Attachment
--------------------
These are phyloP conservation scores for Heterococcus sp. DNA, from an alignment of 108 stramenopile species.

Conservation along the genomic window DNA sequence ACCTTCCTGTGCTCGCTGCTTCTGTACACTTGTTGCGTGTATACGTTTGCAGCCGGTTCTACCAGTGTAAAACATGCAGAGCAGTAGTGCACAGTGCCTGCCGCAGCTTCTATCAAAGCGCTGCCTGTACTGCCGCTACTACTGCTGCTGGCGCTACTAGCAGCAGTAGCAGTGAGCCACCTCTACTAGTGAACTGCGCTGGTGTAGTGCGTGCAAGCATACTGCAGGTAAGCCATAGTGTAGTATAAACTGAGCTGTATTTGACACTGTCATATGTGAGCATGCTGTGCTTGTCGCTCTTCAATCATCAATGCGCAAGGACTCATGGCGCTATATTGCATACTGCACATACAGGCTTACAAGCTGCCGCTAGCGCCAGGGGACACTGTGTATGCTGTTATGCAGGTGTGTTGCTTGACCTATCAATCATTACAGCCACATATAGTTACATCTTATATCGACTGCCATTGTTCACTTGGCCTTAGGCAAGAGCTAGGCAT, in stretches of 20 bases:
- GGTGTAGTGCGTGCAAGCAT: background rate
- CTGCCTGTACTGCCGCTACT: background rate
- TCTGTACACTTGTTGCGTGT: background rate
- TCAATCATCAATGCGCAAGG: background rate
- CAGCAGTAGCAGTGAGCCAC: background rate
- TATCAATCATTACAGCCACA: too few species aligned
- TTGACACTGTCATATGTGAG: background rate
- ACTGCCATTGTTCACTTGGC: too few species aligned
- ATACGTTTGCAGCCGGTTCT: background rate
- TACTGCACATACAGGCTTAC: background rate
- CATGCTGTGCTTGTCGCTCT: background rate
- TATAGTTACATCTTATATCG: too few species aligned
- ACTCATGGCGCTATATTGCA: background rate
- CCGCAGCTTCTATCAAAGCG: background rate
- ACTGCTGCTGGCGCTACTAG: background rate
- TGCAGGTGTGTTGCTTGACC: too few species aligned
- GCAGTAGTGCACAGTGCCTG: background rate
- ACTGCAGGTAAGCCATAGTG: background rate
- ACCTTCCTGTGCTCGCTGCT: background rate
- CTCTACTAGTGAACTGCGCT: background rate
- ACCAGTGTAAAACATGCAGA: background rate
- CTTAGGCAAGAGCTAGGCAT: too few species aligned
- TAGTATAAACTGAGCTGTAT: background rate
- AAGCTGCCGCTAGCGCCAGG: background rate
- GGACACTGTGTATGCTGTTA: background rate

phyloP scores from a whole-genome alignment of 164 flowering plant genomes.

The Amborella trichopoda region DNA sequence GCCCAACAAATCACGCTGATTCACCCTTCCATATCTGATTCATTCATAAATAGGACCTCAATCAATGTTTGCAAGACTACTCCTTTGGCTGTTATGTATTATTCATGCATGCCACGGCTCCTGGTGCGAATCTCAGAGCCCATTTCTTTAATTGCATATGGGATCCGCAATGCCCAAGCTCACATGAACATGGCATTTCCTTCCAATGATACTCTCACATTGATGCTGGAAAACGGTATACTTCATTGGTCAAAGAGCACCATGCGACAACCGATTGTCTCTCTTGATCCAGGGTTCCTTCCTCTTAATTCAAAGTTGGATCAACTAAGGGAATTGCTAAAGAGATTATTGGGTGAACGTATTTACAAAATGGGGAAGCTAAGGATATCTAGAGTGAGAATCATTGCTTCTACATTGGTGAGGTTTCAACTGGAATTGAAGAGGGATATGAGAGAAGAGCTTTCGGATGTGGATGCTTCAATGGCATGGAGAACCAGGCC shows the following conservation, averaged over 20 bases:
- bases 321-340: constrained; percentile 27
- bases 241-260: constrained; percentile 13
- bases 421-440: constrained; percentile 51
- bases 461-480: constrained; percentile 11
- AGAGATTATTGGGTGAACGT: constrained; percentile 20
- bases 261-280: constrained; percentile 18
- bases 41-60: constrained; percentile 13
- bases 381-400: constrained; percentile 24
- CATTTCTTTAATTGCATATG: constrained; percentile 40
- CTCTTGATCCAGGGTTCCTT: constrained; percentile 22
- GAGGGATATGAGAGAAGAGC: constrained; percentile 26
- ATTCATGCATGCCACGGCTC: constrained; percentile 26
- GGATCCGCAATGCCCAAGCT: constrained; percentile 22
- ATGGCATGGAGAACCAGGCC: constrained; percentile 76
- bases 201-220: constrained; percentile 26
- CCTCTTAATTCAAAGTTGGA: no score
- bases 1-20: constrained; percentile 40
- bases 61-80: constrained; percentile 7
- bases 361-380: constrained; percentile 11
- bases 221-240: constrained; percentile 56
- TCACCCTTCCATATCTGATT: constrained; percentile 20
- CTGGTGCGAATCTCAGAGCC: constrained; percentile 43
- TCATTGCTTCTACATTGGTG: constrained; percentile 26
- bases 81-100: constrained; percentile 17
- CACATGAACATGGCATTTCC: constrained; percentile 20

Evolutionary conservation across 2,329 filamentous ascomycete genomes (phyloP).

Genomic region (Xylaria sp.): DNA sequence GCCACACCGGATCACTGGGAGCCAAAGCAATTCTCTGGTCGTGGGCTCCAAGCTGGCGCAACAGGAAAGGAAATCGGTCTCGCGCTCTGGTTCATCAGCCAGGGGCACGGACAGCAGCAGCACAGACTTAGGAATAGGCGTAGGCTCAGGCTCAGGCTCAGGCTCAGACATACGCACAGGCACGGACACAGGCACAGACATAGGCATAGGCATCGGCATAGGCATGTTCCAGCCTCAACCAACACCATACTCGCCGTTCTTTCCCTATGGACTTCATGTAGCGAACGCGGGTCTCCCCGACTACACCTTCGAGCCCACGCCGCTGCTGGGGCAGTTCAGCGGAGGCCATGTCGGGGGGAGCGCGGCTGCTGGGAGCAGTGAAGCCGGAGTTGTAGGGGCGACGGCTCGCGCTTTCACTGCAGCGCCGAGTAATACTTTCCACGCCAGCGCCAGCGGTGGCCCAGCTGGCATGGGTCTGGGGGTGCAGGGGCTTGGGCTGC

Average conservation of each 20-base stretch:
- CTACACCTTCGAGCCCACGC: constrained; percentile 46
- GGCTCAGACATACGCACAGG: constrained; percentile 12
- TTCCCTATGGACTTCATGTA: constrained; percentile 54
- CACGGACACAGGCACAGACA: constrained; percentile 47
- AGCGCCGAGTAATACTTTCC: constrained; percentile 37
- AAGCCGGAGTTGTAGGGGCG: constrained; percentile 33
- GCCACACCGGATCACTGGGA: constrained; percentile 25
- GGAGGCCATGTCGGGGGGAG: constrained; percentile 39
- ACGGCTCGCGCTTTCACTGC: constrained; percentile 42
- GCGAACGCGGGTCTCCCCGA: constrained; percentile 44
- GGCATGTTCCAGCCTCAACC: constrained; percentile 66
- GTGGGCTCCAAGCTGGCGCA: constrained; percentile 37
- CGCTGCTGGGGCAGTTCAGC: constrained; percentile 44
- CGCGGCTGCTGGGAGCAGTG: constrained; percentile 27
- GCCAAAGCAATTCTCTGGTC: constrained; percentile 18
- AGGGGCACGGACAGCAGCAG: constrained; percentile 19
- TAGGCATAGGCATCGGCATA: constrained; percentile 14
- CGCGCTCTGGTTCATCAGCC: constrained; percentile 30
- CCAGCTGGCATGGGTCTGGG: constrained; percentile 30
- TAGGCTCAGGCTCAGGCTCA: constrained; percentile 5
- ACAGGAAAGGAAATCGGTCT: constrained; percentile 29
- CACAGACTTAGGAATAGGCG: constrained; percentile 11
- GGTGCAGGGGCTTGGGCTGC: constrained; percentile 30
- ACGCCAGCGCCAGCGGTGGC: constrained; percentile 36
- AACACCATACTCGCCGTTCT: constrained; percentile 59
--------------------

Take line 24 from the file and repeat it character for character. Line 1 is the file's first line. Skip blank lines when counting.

- CTTAGGCAAGAGCTAGGCAT: too few species aligned